Friday, November 20, 2009

Soup Kitchen

Butternut Squash Soup
1 Medium onion, diced
3-4 cloves of garlic, minced
4 Tablespoons butter (more if feeling indulgent)
2 Butternut squash, cut in half longitudinally and de-seeded.
5-6 cups chicken broth (or water with boullion)
1 Tablespoon curry powder
Salt and pepper

Roast squash: place, cut side down, on cookie sheet in 400 degree oven for 45 mins to an hour. Squash should be soft enough to scoop out of peel easily with a spoon.

While squash is roasting:
sautee onions and garlic in butter in large soup pot until onions are tender and garlic is fragrant.
Add Chicken broth and simmer for 10 minutes.
Add Squash to broth mixture and let simmer a couple of minutes; add curry powder.
Use an immersion blender (if you want to make this really easy) or transfer in batches to a blender/food processor to puree soup to right consistency.
Add salt and pepper to taste.

I served it with a dollop of yogurt and Turkish paprika. We also froze some and it tasted good when thawed.

Unexpected fact: Reagan loves butternut squash. He went crazy when he smelled it roasting in the kitchen and kept on coming in and whining for some squash! He was acting like the butternut squash was a T-bone steak or something. We gave him some of the leftover roasted squash, and of course I took a picture because I thought it was funny.

Wednesday, November 18, 2009

Stuff going on

For the last week I've been gone on interviews/ doing a grand tour of Texas. I was shocked when I checked my own blog and realized that I hadn't even put up Halloween pictures yet!
Ethan and I went as Eurotrash. He spoke with an accent all night but I wasn't able to because I couldn't stop laughing long enough to form words.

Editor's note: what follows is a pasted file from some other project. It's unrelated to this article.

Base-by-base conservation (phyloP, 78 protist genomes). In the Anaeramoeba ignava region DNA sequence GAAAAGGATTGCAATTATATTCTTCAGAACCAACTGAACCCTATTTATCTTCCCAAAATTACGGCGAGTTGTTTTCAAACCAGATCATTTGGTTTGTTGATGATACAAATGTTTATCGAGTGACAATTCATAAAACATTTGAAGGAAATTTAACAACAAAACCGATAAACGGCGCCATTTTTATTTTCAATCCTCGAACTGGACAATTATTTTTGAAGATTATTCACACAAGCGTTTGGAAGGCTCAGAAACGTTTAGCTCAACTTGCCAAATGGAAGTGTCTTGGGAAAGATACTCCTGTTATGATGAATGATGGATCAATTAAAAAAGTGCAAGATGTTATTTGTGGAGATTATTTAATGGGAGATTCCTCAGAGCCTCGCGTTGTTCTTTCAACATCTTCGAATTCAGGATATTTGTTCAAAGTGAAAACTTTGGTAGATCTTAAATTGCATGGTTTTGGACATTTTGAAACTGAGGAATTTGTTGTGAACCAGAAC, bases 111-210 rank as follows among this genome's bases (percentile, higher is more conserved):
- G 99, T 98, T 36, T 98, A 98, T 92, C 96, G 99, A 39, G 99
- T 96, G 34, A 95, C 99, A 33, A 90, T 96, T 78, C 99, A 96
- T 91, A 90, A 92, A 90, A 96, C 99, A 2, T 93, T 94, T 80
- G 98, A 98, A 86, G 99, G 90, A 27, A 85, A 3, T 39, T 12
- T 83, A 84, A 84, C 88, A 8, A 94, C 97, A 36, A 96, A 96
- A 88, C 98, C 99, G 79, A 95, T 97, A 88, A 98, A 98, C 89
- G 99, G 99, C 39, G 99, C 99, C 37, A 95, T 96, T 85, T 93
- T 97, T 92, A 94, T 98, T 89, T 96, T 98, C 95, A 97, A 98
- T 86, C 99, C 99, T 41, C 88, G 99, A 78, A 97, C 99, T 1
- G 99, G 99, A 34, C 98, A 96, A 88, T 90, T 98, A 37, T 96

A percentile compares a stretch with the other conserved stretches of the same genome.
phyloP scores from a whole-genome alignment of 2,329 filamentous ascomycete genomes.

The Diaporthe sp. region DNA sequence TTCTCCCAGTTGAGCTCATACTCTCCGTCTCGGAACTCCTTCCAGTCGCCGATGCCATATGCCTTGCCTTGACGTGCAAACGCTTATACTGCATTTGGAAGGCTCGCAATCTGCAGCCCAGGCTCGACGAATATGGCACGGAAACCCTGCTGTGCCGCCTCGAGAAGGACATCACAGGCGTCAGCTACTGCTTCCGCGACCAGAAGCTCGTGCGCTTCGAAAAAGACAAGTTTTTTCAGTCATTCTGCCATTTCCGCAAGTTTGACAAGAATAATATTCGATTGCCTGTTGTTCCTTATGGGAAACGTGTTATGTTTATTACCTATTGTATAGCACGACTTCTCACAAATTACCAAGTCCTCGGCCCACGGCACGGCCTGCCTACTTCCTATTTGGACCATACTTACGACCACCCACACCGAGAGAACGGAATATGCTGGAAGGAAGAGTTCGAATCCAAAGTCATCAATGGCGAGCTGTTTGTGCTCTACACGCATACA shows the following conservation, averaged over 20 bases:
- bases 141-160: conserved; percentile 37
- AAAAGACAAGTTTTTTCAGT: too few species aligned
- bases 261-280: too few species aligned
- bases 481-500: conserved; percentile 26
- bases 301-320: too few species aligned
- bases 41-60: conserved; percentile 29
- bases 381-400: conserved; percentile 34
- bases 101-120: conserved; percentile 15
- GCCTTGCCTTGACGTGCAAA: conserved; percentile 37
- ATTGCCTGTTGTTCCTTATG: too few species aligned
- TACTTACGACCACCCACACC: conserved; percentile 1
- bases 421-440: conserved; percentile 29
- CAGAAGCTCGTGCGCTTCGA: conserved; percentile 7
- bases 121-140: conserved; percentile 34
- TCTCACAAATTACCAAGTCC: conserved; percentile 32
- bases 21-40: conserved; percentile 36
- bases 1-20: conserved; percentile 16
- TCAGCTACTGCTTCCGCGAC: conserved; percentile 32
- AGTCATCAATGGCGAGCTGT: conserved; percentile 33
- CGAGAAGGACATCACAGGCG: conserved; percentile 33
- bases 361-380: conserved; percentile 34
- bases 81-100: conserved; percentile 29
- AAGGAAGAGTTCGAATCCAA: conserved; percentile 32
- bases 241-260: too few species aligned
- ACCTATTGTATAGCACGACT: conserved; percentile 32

Last Tuesday we drove to Houston

where on Wednesday I interviewed at Methodist/St. Joseph. The program was nice but the interview day was extremely and extensively way too long (like 6:30-3:00) That night we drove to Austin and got this:

which bummed me out so we went to Santa Rita and drank some yummy margaritas and spent the night with my mom.
Thursday afternoon we drove up to Temple with enough time to make the pre-interview applicant welcome dinner. Our instructions were to meet the residents in the lobby of the hotel, at which point they would give us directions to dinner. We did that and drove 25 minutes from Temple to a restaurant on the lake in Belton. Once there, I noticed something odd; the menus on the table read "welcome Scott and White Emergency Medicine Applicants". I calmly pulled a resident aside and asked whether the menu was correct, which they indeed were. Turns out there were two groups meeting in the lobby at the same exact time, and we had chosen the wrong one. As it was going to be an entire hour after dinner was to have started by the time we got back to the hotel, we decided to just go get some tacos and beer and have a picnic in the hotel room with the company of the history channel. We also perused a Temple real estate guide, which had a house whose selling statement was actually "Kids and Horses welcome!" It was a bit like being in an alternate universe. The residents there were super nice though.
On Friday after the interview we drove back to Austin, napped, and then went to go see La Boheme with my mom, her boyfriend, my sister Erin, and my sister's friend from Spain Irene.

It was an awesome performance in the new Long Arts center. The set design and the voices were both fantastic.

Over the weekend we cooked and baked and relaxed and basked in the glory of my mom's extensive subscription to cable television (HBO on demand is the bomb). My Austin interview was Monday and it was fantastic. Ethan and I spent the afternoon trying to find fixer-uppers in town and we didn't want to come back to Dallas! I still have a few more interviews to go but I'm pretty excited about that possibility.

Things I've learned on the interview trail:
1. Cocktail party situations in which there are no cocktails are pretty awkward; I am therefore automatically biased towards places that will give me some kind of mild social lubricant during the interviewee welcome dinner
2. If an interview day is well-run, I assume the program will be fairly well organized. There was one place that skipped my interview and had me waiting in a room for three hours before I was called to speak with anyone.
3. I am also biased towards programs whose interviews begin at 8:00 or 8:30 rather than 7:00.
4. I don't really care what the hospitals look like unless I'm thinking about giving birth there myself. It just adds another hour or two onto the day to have to go on a tour.